Two black-owned restaurants could open near the planned police and fire training center in West Garfield Park if the Chicago City Council approves a zoning change necessary for the businesses to locate in the area.
On Feb. 28, the Council’s Committee on Zoning, Landmarks and Building Standards recommended that the two businesses — Peach’s Restaurant and a training center for Culver’s Restaurant — be allowed to open within a manufacturing district near the proposed fire and police training center at 4301 W. Chicago Ave. Now that the critical zoning changes have cleared the committee, they’re headed to the full City Council for final approval on Feb. 13.
During public comments at the Feb. 28 committee meeting, residents were divided on the proposed restaurant openings. Some West Side ministers and residents spoke in favor of the project, arguing that it would bring in much-needed investment and improve public safety. Other residents and activists, such as members of the group No Cop Academy, spoke out the training facility
In June 2018, Ald. Emma Mitts (37th), whose ward includes the training center site, held a meeting to discuss the facility’s economic impact. Bringing in a sit-down restaurant near the site was one of the priorities that Mitts and many residents and business leaders supported.
Peach’s Restaurant is a sit-down eatery that serves Southern-style breakfast and lunch. Owner Clifford Rome opened the original restaurant in Bronzeville. Late last year, he opened a satellite location in Washington Park, inside the space previously used by the Currency Exchange Café coffee shop.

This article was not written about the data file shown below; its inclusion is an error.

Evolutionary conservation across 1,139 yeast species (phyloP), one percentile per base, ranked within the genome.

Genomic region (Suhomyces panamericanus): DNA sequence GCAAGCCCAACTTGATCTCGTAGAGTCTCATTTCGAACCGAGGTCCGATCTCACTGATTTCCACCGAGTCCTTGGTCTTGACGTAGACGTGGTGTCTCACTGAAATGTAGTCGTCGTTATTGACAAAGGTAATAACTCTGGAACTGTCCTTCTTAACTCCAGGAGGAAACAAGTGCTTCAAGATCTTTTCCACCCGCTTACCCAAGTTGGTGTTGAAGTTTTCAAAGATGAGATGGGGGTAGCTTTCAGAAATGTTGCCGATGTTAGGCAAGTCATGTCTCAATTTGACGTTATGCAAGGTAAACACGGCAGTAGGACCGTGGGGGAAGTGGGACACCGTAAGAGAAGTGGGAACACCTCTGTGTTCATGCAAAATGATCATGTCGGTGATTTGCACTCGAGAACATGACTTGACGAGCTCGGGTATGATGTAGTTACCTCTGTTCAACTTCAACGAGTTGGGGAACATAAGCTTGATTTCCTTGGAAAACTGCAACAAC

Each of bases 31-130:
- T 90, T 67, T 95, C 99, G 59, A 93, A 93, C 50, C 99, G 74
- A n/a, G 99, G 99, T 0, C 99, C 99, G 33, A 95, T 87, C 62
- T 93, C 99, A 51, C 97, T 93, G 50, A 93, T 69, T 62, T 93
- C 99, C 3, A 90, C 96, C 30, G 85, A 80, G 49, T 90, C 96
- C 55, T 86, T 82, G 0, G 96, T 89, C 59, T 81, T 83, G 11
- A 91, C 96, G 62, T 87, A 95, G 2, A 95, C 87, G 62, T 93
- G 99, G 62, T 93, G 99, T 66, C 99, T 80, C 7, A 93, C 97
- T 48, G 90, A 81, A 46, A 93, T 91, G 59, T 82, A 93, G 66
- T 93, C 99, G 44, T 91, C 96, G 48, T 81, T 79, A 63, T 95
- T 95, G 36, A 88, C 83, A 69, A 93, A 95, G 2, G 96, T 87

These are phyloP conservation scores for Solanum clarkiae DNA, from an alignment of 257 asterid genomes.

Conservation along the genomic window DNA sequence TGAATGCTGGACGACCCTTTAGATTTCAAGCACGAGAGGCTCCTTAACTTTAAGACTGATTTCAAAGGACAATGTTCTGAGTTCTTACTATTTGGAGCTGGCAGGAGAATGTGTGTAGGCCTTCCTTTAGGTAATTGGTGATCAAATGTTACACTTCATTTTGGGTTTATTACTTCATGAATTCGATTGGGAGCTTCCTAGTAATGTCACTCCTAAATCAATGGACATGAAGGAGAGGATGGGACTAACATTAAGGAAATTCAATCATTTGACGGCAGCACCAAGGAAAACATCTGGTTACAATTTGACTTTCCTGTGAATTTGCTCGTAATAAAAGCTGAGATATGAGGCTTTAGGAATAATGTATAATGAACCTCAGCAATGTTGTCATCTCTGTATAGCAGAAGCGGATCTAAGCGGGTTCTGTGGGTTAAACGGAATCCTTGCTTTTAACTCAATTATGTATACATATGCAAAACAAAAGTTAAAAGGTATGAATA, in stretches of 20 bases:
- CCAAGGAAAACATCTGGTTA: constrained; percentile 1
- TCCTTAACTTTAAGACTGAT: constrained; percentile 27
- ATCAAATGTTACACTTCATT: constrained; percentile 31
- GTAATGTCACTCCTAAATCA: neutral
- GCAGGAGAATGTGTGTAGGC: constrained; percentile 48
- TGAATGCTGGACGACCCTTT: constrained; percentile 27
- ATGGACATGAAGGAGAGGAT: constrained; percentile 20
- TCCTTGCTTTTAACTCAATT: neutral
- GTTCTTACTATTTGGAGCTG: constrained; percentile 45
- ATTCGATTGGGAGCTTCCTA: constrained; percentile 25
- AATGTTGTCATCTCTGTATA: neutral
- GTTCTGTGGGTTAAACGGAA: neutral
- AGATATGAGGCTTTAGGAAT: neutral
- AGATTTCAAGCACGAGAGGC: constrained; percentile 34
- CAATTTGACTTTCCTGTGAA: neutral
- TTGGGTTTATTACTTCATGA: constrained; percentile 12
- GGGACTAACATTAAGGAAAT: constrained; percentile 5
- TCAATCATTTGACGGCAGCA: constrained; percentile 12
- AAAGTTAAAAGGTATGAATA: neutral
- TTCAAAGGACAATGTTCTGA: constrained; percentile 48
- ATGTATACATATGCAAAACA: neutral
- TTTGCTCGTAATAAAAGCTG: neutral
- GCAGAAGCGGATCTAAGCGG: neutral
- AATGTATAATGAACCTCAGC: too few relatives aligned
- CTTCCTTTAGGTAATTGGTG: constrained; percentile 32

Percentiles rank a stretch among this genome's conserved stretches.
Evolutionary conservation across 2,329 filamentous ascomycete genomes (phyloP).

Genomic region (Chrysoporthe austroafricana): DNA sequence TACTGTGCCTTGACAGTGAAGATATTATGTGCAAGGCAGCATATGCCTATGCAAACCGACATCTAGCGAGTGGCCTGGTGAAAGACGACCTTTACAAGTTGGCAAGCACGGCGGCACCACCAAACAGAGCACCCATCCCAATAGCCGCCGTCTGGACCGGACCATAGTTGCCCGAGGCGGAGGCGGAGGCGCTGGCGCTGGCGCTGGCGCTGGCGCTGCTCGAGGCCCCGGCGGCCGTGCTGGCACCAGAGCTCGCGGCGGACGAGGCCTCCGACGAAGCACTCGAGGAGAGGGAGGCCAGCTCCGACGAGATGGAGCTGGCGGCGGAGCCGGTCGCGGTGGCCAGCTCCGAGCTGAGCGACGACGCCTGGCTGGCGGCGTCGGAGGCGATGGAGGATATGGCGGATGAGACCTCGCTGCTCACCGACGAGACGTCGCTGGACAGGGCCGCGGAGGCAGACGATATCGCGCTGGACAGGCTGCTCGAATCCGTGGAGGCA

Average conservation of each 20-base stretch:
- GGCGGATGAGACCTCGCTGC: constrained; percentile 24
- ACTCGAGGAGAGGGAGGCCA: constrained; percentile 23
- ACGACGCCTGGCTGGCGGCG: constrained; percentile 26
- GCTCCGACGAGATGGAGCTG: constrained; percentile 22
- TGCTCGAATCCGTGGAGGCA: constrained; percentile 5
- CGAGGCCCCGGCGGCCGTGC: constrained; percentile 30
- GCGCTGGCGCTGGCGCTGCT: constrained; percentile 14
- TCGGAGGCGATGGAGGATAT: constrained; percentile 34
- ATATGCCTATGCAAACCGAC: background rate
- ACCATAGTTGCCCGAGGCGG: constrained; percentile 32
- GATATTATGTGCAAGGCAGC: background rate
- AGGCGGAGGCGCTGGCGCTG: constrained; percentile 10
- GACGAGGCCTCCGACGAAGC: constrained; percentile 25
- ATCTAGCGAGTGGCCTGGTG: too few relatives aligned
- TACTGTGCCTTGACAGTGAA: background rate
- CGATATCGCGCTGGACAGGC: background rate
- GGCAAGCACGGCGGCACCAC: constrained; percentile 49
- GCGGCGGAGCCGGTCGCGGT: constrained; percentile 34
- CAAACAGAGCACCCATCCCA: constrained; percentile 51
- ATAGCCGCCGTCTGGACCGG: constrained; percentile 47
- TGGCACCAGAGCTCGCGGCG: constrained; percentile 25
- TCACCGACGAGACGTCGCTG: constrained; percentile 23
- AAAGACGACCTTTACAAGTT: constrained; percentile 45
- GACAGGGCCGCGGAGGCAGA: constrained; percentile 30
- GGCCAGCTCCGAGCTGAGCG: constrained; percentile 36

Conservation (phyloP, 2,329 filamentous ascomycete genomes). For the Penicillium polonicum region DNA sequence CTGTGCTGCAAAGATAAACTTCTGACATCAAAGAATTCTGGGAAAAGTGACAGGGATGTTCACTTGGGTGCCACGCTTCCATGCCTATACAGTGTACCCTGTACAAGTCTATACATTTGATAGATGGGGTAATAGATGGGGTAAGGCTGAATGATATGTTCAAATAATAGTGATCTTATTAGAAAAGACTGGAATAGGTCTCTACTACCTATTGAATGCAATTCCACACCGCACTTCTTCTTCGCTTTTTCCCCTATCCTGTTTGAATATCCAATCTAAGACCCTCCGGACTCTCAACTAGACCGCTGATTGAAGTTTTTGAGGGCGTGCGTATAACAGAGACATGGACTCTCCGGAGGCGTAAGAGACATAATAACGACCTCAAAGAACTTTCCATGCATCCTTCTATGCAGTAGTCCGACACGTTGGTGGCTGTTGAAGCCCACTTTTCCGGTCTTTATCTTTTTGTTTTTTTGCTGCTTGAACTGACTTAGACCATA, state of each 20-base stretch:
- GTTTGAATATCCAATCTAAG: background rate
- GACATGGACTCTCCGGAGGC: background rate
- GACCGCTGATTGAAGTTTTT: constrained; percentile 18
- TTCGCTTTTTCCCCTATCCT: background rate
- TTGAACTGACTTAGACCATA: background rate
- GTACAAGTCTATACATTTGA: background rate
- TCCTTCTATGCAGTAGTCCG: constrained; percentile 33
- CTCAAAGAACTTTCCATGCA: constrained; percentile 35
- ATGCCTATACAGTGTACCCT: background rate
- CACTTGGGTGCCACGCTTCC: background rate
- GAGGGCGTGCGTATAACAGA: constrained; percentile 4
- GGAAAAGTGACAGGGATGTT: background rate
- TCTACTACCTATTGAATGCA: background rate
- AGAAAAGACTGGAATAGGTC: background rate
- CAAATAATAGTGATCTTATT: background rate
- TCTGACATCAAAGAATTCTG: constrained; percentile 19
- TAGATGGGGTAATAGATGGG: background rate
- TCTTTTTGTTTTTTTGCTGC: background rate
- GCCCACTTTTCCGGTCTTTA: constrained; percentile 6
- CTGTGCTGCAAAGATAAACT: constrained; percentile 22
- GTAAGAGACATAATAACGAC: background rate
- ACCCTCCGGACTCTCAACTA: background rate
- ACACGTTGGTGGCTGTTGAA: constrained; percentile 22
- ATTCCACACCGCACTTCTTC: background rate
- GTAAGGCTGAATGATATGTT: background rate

Culver’s is a national franchise, but the training center that’s proposed for the manufacturing district will be owned by Baron Waller, an African American franchisee who operates the chain’s first Bronzeville location. He also owns locations in Joliet, New Lenox and Lockport.
Rome told the aldermen that, as with other locations, he would “hire and train from the [area’s] zip code.” He also explained that he runs a training program to teach residents deemed unemployable practical skills they would need to get jobs in the restaurant industry.
“The idea is to get them 50 percent ready for actual industry,” Rome said. “Either full-time or part-time employment with us or we can get them industry-ready. The idea is to have a ready group of [people] interested in the industry.”
There was no discussion as to whether or not the development of the proposed eateries are contingent on the training center’s construction. Both candidates in the mayoral runoff — Cook County Board president Toni Preckwinkle and former federal prosecutor Lori Lightfoot — have called for the city to hit the pause button on the training center.
“I’m not willing to wait another second,” Mitts said during the Feb. 28 meeting. “I’m not willing to wait while our kids are afraid to go outside.”
As the discussion came close to the vote, No Cop Academy activists loudly protested.
“The only young people under 20 in this room don’t want it to happen!” shouted Tanbi Singh, referencing the training facility. “Don’t speak for young people!”
“There will be boycott of Peach’s!” shouted organizer Page May. “You don’t understand our community! Do not do this! This is a terrible idea! How dare you!”
After the vote was cast, the No Cop Academy activists regrouped in the second-floor lobby.
“There will be picket lines every Sunday!” May said.